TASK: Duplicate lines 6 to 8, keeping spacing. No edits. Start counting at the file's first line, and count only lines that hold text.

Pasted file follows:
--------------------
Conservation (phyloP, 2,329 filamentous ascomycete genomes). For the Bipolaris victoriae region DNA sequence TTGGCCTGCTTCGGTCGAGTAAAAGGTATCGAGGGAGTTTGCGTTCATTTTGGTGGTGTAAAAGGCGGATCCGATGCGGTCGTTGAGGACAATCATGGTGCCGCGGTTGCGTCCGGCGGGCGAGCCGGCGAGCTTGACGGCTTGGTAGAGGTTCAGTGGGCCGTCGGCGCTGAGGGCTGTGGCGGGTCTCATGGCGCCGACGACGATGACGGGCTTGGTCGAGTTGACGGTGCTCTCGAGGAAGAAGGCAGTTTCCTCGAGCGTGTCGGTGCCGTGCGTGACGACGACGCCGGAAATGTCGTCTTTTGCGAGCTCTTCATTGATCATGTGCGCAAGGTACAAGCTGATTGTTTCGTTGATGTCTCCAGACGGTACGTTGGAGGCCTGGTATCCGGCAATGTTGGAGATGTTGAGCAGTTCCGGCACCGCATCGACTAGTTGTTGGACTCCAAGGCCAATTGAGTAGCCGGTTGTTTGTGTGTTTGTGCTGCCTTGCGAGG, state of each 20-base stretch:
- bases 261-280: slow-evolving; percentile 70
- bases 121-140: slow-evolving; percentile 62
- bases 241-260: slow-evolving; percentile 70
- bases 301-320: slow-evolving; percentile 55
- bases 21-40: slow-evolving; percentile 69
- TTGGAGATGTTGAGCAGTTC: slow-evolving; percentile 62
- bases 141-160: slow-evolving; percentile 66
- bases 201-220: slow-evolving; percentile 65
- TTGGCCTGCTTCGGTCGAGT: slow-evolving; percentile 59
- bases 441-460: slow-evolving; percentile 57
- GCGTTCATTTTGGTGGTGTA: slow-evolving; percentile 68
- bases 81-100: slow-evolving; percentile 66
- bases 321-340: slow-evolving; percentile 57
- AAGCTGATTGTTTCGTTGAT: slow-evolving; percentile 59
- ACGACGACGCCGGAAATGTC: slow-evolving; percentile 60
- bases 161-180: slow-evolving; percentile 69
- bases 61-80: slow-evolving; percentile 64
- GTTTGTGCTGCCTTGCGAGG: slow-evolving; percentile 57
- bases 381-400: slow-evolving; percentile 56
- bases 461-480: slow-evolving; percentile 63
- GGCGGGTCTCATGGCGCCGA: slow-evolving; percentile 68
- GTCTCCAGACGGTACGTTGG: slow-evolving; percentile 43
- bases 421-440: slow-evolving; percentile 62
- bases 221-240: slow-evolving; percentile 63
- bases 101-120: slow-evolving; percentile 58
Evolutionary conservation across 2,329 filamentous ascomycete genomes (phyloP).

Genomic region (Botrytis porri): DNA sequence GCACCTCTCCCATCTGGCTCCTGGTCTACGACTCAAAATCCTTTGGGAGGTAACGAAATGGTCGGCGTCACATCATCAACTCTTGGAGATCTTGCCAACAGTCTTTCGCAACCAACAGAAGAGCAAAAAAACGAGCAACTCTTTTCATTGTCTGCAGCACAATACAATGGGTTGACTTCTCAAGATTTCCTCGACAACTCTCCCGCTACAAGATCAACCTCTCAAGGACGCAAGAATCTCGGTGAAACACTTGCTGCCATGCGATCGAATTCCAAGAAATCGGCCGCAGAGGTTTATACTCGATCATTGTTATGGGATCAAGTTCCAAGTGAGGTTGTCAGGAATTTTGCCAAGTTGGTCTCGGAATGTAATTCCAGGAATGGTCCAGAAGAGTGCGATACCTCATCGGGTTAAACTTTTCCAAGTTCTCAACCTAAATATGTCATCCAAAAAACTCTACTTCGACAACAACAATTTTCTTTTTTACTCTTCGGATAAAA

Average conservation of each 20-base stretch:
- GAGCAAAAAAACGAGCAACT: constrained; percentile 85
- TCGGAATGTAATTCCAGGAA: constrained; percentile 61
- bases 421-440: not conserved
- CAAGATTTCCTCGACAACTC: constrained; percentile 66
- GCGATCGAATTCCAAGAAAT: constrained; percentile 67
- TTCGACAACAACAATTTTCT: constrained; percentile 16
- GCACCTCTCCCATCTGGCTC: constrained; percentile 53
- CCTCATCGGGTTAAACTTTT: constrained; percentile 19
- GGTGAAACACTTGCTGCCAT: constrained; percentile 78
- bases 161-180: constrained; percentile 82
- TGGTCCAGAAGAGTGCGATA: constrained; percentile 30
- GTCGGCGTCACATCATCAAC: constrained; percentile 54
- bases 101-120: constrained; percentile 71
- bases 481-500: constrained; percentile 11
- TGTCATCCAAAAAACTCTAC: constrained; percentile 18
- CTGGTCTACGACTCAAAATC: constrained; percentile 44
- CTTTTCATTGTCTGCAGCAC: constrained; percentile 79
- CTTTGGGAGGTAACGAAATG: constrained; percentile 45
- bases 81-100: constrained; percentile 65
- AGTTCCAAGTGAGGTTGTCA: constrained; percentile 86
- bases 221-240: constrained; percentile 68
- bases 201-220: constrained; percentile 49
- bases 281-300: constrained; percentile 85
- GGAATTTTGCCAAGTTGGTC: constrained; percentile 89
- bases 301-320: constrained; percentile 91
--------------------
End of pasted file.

- bases 21-40: slow-evolving; percentile 69
- TTGGAGATGTTGAGCAGTTC: slow-evolving; percentile 62
- bases 141-160: slow-evolving; percentile 66